From The Hill blog, a post by the NAM’s Catherine Robinson, associate director for high technology trade policy, “New Customs Plan Would Cost Manufacturers $20 Billion.”
[The] the latest proposal from U.S. Customs as a prime example of a well-intentioned but economy-damaging proposal. It’s the “10+2 proposal” – called that because it requires U.S. importers to collect 10 new categories of data on U.S. bound shipments 24 hours before loading in foreign ports. That’s a lot of information requiring a lot of time to collect, and the plan has caused great concern among U.S. companies that rely on imported products, parts and components.
Forty trade associations this week, including the NAM, sent a letter to the Hill questioning the Customs’ plan. We contend that the new regulations will cost U.S. manufacturers and companies more than $20 billion annually, not even taking into account the millions of dollars each company will be forced to invest in new business operations. (The letter is available here.)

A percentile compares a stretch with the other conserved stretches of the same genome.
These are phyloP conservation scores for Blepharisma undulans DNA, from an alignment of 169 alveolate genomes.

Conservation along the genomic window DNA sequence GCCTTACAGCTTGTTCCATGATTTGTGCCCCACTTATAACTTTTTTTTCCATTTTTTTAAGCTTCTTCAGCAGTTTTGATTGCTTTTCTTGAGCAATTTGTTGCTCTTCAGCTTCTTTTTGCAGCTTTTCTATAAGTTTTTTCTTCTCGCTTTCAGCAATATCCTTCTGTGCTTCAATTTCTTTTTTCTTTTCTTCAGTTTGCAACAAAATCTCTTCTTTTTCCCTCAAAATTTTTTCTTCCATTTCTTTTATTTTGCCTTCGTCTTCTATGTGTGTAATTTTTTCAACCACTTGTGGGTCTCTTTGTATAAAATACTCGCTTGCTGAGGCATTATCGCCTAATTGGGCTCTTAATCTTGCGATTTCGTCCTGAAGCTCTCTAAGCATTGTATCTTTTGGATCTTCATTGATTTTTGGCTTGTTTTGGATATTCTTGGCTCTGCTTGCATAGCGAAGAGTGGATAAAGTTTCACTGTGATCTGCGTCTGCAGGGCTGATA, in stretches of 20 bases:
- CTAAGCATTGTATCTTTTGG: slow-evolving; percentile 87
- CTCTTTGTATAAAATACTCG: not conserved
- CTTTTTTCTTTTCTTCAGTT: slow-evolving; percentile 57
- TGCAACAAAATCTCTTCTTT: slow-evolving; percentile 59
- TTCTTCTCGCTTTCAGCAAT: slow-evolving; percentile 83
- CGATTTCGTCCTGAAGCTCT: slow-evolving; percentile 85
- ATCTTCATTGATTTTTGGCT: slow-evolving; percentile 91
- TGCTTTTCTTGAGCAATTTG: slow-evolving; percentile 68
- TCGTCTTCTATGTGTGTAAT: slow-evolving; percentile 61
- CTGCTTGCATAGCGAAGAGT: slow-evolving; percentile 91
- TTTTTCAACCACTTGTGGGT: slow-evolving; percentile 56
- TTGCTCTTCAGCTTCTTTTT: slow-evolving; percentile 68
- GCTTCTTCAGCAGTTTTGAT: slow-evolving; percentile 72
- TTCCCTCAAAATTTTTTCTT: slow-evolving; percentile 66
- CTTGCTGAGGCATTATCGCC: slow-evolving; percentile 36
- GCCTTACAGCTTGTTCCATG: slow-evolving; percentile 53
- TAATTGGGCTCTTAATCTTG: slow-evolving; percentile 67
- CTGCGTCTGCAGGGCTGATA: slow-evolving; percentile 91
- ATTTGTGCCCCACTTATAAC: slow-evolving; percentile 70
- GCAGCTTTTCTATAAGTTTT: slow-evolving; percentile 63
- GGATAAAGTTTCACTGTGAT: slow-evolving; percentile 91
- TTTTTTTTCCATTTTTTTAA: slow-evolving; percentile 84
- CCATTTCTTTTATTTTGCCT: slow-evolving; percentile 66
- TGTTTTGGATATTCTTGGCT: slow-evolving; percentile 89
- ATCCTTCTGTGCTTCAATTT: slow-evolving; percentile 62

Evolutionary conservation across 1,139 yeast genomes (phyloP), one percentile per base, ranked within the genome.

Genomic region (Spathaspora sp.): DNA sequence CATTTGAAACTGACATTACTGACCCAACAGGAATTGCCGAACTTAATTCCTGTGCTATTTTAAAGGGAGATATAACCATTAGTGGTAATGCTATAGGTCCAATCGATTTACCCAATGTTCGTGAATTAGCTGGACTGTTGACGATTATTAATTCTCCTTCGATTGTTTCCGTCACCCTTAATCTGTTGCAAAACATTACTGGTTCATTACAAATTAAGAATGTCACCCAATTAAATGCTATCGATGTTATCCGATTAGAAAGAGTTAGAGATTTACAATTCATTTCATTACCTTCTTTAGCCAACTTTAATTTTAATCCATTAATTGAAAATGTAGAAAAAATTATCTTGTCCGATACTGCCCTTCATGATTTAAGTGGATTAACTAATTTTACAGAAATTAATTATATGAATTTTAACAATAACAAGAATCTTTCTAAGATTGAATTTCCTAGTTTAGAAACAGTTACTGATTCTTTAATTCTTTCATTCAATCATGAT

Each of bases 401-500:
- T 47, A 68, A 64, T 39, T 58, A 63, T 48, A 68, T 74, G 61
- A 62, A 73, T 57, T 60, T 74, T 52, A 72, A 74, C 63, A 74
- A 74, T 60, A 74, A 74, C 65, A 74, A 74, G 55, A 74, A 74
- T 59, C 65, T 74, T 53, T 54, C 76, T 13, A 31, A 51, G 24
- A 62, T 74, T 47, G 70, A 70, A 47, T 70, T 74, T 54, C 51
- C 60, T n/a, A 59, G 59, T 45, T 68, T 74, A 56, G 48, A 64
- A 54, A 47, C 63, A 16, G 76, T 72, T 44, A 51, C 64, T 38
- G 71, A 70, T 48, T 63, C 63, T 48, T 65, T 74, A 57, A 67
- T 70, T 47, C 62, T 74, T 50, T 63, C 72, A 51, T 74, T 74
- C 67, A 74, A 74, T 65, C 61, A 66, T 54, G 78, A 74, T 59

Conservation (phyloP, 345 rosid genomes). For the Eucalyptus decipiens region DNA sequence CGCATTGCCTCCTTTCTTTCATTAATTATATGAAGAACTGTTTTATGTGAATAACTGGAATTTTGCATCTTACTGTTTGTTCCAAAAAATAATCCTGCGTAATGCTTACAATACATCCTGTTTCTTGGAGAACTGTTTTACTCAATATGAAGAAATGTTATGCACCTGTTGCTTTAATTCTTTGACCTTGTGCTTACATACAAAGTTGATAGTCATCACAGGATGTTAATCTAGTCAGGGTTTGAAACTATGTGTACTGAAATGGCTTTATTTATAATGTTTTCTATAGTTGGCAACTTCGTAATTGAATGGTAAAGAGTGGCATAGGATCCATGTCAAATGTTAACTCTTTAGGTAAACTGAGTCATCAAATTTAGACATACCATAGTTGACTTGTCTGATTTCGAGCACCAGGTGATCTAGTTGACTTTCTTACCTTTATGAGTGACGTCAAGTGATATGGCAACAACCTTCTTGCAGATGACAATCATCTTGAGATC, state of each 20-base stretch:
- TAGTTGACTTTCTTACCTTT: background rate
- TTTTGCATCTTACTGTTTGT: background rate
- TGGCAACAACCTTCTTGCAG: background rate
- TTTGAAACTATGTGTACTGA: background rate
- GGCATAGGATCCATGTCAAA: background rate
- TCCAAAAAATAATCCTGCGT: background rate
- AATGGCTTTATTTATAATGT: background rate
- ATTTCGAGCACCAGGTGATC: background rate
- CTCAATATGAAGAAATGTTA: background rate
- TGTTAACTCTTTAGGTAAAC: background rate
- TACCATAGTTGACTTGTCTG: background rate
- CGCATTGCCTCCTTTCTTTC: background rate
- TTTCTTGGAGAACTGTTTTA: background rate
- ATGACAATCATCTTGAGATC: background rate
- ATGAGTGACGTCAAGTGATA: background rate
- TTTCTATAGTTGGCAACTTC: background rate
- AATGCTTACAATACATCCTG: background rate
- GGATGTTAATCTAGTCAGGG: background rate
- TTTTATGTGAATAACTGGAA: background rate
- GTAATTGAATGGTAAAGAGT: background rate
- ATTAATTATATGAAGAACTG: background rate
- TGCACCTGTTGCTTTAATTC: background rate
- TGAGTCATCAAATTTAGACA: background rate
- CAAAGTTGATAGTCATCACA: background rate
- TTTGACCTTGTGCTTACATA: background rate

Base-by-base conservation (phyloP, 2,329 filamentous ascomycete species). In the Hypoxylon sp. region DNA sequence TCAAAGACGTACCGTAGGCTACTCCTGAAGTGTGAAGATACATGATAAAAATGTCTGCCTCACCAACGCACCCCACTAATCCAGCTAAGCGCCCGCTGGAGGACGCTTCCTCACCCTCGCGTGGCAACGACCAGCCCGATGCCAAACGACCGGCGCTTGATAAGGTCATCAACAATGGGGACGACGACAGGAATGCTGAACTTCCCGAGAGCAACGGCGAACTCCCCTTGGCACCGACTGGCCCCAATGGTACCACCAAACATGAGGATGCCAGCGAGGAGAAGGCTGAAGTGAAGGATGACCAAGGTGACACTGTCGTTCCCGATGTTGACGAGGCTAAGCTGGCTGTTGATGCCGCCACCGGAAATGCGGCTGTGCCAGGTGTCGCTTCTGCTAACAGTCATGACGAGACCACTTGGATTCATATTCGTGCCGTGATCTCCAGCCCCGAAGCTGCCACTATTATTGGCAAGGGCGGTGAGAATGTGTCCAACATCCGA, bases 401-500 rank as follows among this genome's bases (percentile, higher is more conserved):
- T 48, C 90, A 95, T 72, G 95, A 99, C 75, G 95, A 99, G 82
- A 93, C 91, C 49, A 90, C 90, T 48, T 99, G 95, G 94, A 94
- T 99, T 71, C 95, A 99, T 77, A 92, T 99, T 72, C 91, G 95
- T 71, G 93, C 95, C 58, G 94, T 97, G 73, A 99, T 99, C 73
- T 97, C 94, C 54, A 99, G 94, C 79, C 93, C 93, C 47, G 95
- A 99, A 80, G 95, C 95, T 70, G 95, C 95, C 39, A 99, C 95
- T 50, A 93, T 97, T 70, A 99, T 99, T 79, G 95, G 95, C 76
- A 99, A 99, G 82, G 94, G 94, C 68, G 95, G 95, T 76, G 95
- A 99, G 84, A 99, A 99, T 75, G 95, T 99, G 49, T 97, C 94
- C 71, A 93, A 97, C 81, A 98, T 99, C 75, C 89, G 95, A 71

Motivated by legitimate homeland security concerns, Customs seems intent on imposing this untested program in one fell swoop. Yet importers have serious doubts that the move will in fact improve port security. Indeed, the proposed rule creates new security threats by lengthening the time containers are kept at foreign ports before being exported, a two- to five-day period that provides more opportunity for tampering. Freight at rest is freight at risk.
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